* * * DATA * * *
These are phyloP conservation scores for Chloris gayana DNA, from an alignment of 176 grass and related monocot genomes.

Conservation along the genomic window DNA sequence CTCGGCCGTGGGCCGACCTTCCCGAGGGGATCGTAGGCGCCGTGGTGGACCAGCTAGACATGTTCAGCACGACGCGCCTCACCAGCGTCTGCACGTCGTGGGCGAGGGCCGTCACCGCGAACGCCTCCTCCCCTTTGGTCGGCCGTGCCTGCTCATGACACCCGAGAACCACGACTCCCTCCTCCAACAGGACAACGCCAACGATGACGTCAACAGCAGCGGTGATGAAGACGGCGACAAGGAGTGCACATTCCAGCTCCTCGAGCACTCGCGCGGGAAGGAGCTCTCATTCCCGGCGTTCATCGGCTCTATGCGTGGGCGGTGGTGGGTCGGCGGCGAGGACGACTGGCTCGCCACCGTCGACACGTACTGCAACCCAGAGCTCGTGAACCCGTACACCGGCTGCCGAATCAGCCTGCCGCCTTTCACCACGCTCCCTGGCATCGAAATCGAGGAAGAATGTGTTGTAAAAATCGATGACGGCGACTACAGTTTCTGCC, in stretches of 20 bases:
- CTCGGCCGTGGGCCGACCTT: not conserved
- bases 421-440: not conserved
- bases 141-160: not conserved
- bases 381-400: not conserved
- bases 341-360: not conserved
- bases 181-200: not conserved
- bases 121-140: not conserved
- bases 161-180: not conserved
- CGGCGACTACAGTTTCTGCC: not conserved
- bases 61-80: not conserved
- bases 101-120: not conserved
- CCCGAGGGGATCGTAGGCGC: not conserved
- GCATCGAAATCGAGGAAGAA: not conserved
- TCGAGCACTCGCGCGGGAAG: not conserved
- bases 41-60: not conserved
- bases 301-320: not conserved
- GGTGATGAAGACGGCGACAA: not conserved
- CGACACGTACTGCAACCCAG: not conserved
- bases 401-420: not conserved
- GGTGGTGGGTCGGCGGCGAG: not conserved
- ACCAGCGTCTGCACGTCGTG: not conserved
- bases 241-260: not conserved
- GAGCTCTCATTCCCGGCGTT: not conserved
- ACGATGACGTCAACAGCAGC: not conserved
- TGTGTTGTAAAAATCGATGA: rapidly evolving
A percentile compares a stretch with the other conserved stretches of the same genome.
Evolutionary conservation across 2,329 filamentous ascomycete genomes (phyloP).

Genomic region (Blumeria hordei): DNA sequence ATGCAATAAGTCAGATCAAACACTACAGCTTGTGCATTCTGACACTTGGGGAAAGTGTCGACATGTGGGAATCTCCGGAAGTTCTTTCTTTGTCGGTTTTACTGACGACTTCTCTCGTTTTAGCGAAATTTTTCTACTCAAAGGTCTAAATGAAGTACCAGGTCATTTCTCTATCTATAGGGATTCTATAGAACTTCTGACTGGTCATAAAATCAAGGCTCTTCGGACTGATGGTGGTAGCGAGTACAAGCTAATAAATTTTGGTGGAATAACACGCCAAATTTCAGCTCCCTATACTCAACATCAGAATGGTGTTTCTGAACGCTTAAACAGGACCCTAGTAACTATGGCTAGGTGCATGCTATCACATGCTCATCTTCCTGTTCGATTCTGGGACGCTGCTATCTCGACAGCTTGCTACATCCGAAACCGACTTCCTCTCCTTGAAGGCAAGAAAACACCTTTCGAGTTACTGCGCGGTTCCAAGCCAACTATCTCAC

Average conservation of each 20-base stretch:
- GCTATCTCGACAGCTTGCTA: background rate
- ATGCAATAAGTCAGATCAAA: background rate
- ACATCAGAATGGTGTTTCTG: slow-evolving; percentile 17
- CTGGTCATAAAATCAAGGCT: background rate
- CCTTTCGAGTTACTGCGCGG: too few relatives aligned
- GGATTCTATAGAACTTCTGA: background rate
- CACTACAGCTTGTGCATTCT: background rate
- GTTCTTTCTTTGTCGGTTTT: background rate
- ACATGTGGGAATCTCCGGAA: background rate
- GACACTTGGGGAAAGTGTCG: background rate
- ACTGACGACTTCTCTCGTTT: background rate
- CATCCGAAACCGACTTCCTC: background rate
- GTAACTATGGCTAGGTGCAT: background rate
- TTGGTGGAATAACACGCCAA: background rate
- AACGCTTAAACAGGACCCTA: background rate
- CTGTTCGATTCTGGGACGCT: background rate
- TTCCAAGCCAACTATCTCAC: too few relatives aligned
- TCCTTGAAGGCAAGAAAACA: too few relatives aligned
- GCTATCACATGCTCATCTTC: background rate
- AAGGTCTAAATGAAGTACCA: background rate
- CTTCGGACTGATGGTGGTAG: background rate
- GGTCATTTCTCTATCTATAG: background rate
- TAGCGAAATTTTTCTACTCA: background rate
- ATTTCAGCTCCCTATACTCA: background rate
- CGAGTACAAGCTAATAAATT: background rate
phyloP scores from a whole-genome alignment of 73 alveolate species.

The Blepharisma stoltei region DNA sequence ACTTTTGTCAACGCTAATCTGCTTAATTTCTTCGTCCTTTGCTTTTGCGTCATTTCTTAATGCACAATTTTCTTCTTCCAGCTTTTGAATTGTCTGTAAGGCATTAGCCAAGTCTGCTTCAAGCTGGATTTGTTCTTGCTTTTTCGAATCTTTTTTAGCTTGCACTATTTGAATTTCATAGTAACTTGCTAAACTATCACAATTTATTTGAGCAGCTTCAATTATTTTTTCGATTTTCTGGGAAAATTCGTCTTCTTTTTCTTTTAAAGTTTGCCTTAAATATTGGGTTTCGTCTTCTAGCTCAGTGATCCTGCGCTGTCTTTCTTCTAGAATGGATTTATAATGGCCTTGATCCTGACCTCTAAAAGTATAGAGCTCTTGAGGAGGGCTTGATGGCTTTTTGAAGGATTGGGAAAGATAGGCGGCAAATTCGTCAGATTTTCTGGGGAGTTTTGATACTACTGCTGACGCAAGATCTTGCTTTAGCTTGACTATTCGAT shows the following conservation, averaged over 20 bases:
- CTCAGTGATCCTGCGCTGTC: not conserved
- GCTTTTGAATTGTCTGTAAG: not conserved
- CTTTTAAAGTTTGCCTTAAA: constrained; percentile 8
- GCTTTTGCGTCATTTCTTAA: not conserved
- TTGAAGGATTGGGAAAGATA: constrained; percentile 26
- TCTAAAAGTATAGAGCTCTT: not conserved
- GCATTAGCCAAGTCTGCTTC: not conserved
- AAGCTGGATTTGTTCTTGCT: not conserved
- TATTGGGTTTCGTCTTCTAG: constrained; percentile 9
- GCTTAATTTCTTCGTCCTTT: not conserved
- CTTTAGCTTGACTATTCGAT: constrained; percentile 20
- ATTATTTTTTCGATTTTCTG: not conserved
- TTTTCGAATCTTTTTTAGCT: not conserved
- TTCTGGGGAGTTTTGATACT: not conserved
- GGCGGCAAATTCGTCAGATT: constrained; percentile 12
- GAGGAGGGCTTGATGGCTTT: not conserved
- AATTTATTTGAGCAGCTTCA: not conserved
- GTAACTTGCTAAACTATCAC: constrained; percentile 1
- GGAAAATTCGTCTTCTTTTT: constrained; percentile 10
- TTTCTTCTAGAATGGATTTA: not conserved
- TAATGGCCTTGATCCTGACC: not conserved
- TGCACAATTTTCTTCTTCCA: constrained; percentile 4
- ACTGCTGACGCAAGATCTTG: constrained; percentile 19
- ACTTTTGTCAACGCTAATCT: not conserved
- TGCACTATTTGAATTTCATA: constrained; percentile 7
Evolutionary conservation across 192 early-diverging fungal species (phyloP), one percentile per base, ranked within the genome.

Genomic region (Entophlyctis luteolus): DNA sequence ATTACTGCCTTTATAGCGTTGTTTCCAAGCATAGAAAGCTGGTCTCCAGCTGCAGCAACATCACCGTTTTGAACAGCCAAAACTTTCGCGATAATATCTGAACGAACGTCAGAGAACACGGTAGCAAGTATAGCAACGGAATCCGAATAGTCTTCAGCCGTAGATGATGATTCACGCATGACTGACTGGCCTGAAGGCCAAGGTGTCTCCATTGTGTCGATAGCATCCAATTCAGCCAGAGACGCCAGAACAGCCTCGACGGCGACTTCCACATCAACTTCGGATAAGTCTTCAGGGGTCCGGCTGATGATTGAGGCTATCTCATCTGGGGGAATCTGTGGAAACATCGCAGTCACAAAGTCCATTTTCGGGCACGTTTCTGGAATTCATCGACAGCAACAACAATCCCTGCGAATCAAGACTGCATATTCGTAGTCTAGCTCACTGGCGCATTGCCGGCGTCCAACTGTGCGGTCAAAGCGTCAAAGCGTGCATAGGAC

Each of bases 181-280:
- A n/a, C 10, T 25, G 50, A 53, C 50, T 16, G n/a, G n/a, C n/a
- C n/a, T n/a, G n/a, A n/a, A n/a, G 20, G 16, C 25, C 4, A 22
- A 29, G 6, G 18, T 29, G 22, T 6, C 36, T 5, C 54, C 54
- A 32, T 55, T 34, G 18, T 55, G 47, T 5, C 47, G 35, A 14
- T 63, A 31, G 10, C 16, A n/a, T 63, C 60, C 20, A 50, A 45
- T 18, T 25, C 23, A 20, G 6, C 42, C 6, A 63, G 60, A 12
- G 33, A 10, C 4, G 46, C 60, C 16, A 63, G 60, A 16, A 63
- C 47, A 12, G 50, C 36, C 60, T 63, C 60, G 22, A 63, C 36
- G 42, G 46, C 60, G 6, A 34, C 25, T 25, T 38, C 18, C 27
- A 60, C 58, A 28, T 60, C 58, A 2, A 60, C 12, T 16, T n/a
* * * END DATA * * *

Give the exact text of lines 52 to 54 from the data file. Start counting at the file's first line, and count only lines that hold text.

- CTTCGGACTGATGGTGGTAG: background rate
- GGTCATTTCTCTATCTATAG: background rate
- TAGCGAAATTTTTCTACTCA: background rate